I have several mindfulness apps on my phone that are all lying dormant. My longest streak was with Headspace, where I achieved 30 days but stopped after seeing no positive benefits. After ending my relationship with Headspace, I then proceeded to feel guilty for being a mindfulness dropout, especially because every single high-achieving person I hear interviewed on podcasts and in articles talks about their meditation or mindfulness habit.
However, the good news for fellow mindfulness failures is that recent research suggests that mindfulness might not be all its cracked up to be. In a review of 124 trials involving mindfulness as an intervention, positive findings were occurring 60 percent more often that was statistically likely. In addition, out of another 21 trials that were registered to be conducted, 62 percent remain unreported almost three years later, suggesting that negative results may actually be going unpublished.
And given my many failed attempts to try to be mindful, I was very excited to read some research suggesting that people who have brains that wander off easily may actually be smarter and more creative than those who remain mindful. Apparently, my inaptitude for mindfulness may be indicating talents in other areas.
The research, led by a group of researchers from the psychology department at Georgia Tech, brought 100 people into the lab and hooked them up to an fMRI machine. Participants were asked to focus on a stationary spot for five minutes. The amount of mind wandering was tracked, and at the end of the task, everyone completed an intelligence test and a creativity test.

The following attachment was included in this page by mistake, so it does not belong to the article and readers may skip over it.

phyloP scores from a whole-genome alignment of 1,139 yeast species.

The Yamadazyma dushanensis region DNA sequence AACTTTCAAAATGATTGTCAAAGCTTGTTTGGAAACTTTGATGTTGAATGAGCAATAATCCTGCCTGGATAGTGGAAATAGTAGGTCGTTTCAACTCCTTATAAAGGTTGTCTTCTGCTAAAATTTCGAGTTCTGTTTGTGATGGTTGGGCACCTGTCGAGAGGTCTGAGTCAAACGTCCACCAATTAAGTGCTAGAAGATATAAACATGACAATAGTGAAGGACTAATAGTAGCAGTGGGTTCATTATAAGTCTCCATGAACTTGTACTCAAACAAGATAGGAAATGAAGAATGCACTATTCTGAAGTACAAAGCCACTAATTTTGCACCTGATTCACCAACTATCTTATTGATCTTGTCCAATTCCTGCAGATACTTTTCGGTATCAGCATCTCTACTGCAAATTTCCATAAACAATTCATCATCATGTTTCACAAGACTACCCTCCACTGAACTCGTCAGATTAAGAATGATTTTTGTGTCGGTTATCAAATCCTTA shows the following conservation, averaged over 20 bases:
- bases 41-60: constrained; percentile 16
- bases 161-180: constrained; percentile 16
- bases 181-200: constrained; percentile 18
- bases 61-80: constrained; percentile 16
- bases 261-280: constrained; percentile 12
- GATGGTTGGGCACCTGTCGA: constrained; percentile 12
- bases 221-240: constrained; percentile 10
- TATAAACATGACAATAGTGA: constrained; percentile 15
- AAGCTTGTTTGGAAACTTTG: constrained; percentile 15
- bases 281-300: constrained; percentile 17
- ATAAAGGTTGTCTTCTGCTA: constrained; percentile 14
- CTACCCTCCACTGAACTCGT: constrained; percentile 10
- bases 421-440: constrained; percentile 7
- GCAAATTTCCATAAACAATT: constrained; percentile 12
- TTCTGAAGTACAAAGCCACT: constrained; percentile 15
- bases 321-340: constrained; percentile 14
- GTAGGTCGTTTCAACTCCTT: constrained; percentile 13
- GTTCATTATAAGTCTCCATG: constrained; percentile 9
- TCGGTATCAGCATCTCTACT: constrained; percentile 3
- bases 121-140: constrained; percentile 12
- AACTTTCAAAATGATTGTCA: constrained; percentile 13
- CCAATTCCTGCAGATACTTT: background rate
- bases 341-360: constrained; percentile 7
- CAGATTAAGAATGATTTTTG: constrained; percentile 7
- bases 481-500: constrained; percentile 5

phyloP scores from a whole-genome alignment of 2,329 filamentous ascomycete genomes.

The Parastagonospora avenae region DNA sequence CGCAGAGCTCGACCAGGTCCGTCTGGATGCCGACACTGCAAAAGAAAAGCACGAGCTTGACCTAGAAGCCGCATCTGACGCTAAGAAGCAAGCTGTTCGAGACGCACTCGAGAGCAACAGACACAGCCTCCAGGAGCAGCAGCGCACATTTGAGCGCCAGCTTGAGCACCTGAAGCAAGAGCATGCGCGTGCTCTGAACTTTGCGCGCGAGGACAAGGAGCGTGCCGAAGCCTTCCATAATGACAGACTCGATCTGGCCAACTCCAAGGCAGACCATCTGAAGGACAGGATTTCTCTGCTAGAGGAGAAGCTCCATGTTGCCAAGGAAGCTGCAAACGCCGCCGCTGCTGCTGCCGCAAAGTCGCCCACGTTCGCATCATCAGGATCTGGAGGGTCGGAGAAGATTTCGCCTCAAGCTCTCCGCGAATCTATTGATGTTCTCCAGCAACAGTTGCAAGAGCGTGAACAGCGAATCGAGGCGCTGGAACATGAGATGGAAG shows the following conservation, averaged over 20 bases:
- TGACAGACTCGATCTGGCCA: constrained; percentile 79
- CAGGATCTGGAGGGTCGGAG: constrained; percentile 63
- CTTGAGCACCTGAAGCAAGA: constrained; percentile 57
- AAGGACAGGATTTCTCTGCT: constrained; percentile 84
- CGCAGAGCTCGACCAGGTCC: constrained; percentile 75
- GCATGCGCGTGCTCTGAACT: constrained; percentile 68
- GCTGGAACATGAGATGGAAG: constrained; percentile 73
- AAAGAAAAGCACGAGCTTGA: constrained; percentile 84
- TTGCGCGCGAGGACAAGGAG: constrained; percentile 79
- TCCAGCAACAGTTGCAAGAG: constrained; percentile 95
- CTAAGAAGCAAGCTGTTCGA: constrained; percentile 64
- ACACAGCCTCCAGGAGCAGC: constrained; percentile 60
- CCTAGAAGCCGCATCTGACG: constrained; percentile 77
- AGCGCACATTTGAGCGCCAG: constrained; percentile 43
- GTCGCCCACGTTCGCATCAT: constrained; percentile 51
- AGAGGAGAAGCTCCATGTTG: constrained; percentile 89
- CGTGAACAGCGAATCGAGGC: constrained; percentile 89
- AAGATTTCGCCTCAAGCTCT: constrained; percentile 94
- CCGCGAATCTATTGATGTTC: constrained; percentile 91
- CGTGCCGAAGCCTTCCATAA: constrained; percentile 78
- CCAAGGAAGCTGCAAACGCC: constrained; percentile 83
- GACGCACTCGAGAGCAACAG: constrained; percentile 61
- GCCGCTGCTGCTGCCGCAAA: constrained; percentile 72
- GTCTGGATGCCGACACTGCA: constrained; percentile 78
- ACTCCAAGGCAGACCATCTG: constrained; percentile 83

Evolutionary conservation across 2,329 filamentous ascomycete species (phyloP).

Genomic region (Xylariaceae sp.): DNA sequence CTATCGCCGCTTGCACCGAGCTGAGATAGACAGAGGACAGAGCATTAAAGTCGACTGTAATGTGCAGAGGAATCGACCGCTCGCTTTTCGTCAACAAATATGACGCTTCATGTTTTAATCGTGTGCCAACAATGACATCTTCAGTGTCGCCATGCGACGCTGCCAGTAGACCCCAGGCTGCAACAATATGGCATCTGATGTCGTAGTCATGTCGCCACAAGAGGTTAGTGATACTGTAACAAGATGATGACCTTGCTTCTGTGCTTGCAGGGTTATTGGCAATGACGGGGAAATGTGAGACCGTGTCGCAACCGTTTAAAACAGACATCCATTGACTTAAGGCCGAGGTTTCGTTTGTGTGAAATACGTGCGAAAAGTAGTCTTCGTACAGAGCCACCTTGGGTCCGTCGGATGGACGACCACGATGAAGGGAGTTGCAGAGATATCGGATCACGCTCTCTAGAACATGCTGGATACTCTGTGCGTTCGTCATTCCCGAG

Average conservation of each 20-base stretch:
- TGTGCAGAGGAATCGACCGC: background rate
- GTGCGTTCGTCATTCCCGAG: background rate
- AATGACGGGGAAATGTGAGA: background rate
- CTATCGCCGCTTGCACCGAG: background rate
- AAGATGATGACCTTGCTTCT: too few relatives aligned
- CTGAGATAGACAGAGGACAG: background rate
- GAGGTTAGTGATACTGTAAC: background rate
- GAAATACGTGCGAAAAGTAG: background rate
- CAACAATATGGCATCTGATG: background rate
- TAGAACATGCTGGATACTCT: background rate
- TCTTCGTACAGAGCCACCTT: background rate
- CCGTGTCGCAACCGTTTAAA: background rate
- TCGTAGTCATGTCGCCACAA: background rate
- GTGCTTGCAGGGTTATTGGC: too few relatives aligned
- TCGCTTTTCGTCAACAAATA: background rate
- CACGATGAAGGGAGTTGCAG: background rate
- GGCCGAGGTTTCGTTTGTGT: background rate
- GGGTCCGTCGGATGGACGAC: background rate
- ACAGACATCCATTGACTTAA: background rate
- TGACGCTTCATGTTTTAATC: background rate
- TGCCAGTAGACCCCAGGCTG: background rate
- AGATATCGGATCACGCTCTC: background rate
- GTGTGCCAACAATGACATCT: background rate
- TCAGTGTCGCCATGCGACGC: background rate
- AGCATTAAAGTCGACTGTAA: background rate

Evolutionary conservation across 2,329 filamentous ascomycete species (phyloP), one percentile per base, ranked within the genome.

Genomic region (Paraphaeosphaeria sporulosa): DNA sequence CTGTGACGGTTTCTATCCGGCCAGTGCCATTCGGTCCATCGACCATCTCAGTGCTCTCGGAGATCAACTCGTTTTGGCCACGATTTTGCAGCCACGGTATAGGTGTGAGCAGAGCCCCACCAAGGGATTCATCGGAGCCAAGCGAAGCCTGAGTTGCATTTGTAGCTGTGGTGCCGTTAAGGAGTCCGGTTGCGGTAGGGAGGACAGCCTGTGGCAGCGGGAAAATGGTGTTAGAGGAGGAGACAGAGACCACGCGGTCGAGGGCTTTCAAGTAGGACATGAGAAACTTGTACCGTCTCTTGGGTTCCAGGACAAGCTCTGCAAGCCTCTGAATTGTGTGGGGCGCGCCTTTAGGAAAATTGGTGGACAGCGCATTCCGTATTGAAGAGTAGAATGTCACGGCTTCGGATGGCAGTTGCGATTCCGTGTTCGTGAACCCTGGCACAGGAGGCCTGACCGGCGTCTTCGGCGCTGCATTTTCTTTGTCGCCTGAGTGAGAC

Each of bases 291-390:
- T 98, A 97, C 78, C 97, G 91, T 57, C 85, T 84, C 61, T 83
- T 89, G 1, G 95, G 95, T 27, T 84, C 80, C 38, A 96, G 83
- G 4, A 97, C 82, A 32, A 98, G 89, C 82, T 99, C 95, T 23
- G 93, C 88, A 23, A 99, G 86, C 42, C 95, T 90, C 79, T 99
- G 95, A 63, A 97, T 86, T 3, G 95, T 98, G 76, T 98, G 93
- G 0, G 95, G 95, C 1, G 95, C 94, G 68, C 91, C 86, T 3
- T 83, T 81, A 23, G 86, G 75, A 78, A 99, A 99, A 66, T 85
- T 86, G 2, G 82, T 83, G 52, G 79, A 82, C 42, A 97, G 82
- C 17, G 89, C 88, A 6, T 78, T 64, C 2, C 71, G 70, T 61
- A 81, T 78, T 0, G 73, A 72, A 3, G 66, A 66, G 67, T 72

The researchers found that lots of mind wandering was strongly related not only to higher intelligence, but also to higher levels of creativity. Associate psychology professor Eric Schumacher, one of the study's authors, said in a news release about the study that people whose brains process information more efficiently may be more likely to have wandering minds.
"Our findings remind me of the absent-minded professor -- someone who's brilliant, but off in his or her own world, sometimes oblivious to their own surroundings," Schumacher said. "Or school children who are too intellectually advanced for their classes. While it may take five minutes for their friends to learn something new, they figure it out in a minute, then check out and start daydreaming."
After reading this study, my takeaway was that I am obviously above average in intelligence and creativity. Jokes aside, if you are someone who has tried and failed at being mindful, this study may help to explain why this is so.
For me, when I have a project I am trying to apply some creative thought to, my go-to strategy is to set my mind to solving the problem and then create space for mind wandering. For example, I had a 10-minute walk from my hotel to the Inventium Sydney office today, and my goal was to use that time to let my mind float around as to potential solutions for a challenge that I am working on this week.
If you find yourself struggling with a tricky problem, deliberately set aside time to daydream about it -- or even better, to not think about it at all. The benefits of doing so will be that your unconscious mind will get on the job and produce creative solutions without you having to do very much at all.
If your work involves problem solving with teams of people, consider how you can build in time for daydreaming. For example, if you are involved in a "brainstorming" workshop, present people with the challenge to solve a few days prior, which will give their mind ample wandering time. Likewise, you might think about building in five minutes of daydreaming time in your regular team meetings.
So, if you happen to be a mindfulness failure like me, I hope this article gives you some evidence to celebrate mind wandering.
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This article originally appeared on Entrepreneur.com. Minor edits have been done by the Entrepreneur.com.ph editors